Researchers reduce heart-attack-caused cardiac tissue damage by 30% in mice
Each year, heart attacks kill almost 10 million people around the world, and more than 6 million die from stroke. A heart attack is caused by clots that block arterial blood flow. Tissues are deprived from blood-borne oxygen. Under these conditions, the affected tissues undergo a rapid necrosis. But why? Scientists at the University of Geneva (UNIGE), Switzerland, the University of Lyon and the Institut National de la Santé et de la Recherche Médicale (Inserm), France, have discovered that the synthesis of a lipid called deoxydihydroceramide provokes necrosis. This lipid accumulates in the absence of oxygen and blocks cellular functions. By inhibiting its synthesis in a mouse suffering a heart attack, the biologists were able to reduce the tissue damage by 30 percent. These results, published in Nature Metabolism, suggest a new model of treatment for victims of heart attack or stroke.
“But what causes necrosis under these conditions?” asked Howard Riezman, professor in the Department of Biochemistry of the Faculty of Science at UNIGE and Director of the NCCR Chemical Biology. Not all animals are so sensitive to the absence of oxygen—worms can live three days without oxygen, some turtles can live several months, and certain bacteria indefinitely.
“That is why we sought to find the link between the lack of oxygen and tissue necrosis in mammals,” said the scientist.
A lipid that inhibits normal cellular function
The researchers saw that in worms, a particular species of ceramide, deoxydihydroceramide, accumulated to dangerous levels under anoxia, in which tissues were completely deprived of oxygen. “Ceramides are absolutely essential lipids for the body,” says Thomas Hannich, a researcher at the Department of Biochemistry of the Faculty of Science at the UNIGE. “Without ceramides, several essential functions would be defective. For example, our skin would completely dry out.”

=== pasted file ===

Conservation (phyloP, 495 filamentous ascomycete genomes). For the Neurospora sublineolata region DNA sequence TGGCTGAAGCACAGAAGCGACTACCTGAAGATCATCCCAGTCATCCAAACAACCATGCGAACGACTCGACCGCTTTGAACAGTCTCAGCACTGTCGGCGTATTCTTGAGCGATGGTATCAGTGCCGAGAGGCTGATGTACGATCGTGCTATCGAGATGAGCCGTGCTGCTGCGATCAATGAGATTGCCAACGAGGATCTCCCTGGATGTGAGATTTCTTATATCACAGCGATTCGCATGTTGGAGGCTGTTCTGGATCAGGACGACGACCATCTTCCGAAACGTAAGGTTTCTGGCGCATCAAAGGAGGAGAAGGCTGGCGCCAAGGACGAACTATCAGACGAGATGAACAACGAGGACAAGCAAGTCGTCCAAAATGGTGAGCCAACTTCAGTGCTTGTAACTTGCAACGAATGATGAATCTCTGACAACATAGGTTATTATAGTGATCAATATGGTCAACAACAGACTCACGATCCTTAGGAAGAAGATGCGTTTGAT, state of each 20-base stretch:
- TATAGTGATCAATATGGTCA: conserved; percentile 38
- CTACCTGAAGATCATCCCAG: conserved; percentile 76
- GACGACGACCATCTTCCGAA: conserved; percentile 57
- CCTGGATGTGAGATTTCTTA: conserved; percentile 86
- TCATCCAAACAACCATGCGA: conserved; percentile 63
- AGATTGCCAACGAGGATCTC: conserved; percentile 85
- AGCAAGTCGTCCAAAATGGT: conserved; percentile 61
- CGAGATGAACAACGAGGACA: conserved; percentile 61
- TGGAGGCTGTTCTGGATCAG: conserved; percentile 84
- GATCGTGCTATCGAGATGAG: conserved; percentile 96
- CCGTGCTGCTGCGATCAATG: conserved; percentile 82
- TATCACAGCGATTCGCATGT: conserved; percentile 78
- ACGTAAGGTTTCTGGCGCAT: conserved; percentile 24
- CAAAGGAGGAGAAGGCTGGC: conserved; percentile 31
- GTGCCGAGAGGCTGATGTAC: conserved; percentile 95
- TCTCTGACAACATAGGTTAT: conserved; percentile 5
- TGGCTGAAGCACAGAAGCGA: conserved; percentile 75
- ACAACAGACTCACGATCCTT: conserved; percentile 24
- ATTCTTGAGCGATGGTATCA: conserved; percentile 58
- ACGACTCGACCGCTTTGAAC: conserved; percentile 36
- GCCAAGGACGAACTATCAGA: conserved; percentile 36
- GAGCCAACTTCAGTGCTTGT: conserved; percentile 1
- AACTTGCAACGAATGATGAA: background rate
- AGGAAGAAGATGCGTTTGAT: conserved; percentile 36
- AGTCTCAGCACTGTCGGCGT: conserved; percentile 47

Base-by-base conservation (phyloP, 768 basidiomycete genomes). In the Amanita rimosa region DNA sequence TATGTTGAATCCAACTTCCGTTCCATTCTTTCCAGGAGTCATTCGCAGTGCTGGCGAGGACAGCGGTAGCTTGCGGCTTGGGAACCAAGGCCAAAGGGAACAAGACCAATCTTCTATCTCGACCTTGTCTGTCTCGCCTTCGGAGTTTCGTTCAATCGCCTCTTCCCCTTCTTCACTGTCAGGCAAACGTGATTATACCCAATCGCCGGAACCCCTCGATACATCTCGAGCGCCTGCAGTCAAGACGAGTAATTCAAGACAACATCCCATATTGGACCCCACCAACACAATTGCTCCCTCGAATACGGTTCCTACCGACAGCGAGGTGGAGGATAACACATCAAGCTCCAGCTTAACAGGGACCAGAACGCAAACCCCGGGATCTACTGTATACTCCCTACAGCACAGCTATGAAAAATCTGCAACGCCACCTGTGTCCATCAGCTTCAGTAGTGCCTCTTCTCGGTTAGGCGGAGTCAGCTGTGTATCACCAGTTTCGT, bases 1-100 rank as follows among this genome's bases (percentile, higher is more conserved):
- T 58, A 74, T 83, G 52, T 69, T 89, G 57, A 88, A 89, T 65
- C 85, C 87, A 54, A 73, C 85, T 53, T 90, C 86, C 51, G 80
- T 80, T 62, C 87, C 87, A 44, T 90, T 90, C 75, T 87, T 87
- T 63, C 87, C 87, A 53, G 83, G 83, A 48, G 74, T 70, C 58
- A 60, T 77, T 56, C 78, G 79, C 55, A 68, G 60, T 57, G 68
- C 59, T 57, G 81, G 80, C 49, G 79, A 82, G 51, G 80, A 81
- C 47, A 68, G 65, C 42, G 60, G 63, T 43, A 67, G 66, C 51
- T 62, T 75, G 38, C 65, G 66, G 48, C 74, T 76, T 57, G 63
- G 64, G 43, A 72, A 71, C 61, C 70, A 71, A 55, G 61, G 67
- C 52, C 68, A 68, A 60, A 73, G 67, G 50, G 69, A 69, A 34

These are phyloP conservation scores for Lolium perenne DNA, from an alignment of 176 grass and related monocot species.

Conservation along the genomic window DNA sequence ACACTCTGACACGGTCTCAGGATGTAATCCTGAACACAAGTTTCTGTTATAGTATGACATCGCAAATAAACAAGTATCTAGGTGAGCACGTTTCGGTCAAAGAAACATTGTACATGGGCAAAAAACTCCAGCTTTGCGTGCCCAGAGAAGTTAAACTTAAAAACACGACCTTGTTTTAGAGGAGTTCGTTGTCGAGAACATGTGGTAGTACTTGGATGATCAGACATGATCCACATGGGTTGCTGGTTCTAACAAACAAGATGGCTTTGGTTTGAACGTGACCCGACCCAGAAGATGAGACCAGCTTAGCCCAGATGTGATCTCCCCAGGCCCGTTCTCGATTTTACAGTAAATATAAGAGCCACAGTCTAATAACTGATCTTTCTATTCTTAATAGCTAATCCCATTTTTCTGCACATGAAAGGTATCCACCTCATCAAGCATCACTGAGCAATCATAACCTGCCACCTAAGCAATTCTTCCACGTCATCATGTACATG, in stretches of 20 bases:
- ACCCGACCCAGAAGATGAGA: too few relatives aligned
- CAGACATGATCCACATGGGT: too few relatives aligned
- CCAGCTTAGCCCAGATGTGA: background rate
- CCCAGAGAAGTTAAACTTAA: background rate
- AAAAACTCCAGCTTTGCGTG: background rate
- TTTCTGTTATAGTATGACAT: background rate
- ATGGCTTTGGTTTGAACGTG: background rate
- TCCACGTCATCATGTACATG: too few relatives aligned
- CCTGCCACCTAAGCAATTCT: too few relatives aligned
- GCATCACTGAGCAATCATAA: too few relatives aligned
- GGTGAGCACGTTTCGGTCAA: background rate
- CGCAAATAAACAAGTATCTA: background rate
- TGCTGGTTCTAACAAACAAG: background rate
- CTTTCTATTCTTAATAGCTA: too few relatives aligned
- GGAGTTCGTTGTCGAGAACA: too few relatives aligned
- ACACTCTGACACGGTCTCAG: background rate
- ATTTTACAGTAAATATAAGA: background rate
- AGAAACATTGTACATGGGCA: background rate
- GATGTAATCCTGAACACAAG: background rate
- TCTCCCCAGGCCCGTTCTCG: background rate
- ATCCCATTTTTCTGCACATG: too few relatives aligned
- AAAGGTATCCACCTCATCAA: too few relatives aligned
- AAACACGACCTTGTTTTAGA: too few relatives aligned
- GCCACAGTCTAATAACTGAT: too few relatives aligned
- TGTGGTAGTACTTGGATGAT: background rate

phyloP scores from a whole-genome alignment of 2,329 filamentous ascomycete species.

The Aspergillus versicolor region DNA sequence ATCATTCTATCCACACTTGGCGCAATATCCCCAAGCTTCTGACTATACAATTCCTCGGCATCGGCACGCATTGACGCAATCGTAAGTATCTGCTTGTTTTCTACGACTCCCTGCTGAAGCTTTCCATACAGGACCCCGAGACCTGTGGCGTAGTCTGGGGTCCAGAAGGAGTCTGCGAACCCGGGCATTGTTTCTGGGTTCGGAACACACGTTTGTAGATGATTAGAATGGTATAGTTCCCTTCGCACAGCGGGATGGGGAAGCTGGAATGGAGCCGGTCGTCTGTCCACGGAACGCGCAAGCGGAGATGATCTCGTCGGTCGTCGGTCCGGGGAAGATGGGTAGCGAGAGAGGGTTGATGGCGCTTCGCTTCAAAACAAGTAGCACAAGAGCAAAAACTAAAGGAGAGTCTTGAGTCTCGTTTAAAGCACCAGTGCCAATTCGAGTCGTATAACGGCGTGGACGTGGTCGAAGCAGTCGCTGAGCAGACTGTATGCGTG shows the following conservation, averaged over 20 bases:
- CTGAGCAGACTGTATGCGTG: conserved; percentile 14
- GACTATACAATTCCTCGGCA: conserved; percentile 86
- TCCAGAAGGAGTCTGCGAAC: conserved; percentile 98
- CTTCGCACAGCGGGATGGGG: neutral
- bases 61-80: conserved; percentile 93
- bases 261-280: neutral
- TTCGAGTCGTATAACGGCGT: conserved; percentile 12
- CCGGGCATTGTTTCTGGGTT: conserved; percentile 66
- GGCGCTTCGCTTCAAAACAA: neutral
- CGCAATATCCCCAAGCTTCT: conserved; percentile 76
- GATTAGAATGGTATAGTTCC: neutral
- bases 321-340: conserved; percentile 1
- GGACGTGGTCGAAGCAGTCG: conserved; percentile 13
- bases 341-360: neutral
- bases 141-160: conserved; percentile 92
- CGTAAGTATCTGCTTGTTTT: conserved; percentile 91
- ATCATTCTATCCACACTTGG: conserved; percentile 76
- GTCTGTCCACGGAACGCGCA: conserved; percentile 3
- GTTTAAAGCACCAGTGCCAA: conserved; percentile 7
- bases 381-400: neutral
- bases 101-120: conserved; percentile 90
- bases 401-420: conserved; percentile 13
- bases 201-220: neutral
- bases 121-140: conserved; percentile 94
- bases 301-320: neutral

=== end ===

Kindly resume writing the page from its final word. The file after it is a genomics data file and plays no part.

Nevertheless, upon an infarct, the synthesis of deoxydihydroceramide increases and becomes toxic for cells. “Using mass spectrometry, we observed that this ceramide blocks certain protein complexes and provokes defects in the cytoskeleton of cells and the proper function of mitochondria, causing tissue necrosis,” continued Howard Riezman.
To confirm that deoxydihydroceramide was, indeed, responsible for tissue necrosis, the UNIGE team introduced a human mutation causing a rare disease, HSAN type I, into the worms, raising the amount of deoxydihydroceramide. The worms became hypersensitive to the lack of oxygen, confirming the discovery.
Can clinicians reduce the impact of an infarct on the affected tissues?
Based on these results, Michel Ovize and his team from the University of Lyon injected an inhibitor of ceramide synthesis in mice just before a heart infarct. They found that the mice that received the injection had 30 percent less tissue necrosis when compared to control mice that received an injection without the inhibitor. “This reduction is quite impressive,” says Howard Riezman. This work opens new therapeutic perspectives for treatment of patients with vascular infraction.
This discovery could pave the way for a big advance in the development of treatments for heart attacks and stroke. The results obtained in mice are extremely encouraging, and the ceramide synthesis inhibitor is a well-known substance that has been tested in animal models.
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